Five things you should do if you or a loved one is injured in an automobile accident
Do your best to get the names, addresses, phone numbers or possibly even license plate numbers of anyone who witnessed the accident. Don’t depend on the law enforcement officers investigating the accident. The officers at the scene may or may not identify witnesses. Many times people who see an accident will stop to assist or render aid, but leave when they see police officers or medical assistance arrive. Ask these folks to leave their names and addresses or, if you are incapacitated, ask one of them to get the names and addresses of other witnesses for you.
Get a family member or friend to take pictures as soon as possible. Photograph the damage to your vehicle and any other vehicles involved in the accident. Photograph the accident scene as soon as possible. If possible, get photographs of the damaged vehicles at the accident scene. If you or a loved one is injured, photograph the injuries as quickly as possible and photograph them periodically through the period of recovery.
When paying for medical expenses, use your health insurance, if you have it. Do not pledge your Personal Injury Protection (PIP) insurance or your Medical Payments insurance. Your health insurance company has negotiated rates with health care providers, you do not. If your doctor charges $100 for his services, your health carrier might pay only $70. If you use your PIP or Medical Payments insurance, they will pay the full $100 charge. Additionally, your health insurance company provider generally has the right to recover from you funds they pay on your behalf, if you recover from the person or company that caused your injury. This is called the right of subrogation. If you are represented by an attorney, the amount paid in subrogation generally can be substantially reduced. Therefore, by using your health insurance, you may only have to repay $48 of your recovery to pay the original $100 doctor’s fee, allowing you to keep the entire $100 paid in PIP coverage.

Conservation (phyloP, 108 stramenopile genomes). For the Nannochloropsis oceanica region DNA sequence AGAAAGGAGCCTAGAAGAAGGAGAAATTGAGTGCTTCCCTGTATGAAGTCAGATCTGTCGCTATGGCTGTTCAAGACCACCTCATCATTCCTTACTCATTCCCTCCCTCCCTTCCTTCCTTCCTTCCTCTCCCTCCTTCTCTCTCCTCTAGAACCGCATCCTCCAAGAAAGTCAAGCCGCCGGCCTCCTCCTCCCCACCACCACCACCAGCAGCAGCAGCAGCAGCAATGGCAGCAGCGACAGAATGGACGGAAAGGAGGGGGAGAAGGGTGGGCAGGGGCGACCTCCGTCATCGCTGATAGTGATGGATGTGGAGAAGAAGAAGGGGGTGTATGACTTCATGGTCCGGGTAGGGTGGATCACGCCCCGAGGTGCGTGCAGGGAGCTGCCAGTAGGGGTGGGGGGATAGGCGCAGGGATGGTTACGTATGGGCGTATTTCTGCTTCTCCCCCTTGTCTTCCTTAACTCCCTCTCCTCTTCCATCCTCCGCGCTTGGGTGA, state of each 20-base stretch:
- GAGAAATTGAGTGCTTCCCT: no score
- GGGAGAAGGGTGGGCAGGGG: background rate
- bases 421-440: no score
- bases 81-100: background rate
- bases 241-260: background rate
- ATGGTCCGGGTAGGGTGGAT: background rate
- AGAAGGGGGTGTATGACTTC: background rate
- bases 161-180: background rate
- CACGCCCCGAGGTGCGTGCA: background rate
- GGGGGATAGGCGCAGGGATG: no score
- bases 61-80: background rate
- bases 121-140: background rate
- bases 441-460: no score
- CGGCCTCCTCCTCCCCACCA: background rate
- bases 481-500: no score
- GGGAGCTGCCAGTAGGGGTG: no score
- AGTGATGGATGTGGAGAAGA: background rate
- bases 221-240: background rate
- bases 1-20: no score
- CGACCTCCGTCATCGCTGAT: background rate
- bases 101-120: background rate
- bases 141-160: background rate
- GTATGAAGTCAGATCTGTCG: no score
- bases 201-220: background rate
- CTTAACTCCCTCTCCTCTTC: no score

Review your own automobile insurance coverage. Determine if you have Personal Injury Protection (PIP) coverage, Medical Payments (MedPay) coverage and/or Uninsured or Under Insured Motorist (UIM) coverage. You have to sign a waiver to reject PIP and UIM coverage. If your insurance agent cannot produce a copy of the signed waiver, then, by law you have that coverage, whether you have paid for it or not.
Hire an attorney to help you. Most folks don’t know how to represent themselves or value their injuries. The insurance adjusters you are dealing with are trained professionals. They know what they are doing. No matter how pleasant they may be, do not depend on them to be fair or to protect your interests. They work for an Insurance Company whose profit margins are directly related to the amounts it pays in claims. Your interests and the financial interests of the Insurance Company are in direct opposition. Have a professional help you. Your best chance of a just resolution occurs when both parties to the negotiation are equally represented.
Three things you should never do if you or a loved one is injured in an automobile accident
An insurance adjuster for the person that injured you may attempt to contact you after an accident. Do not give a statement to this individual.
You may receive a written inquiry from the insurance adjuster of the person who caused your injury. Do not sign a medical release giving this person the authority to have unlimited access to your medical records.
If you have suffered a serious injury do not attempt to settle your claim without legal assistance.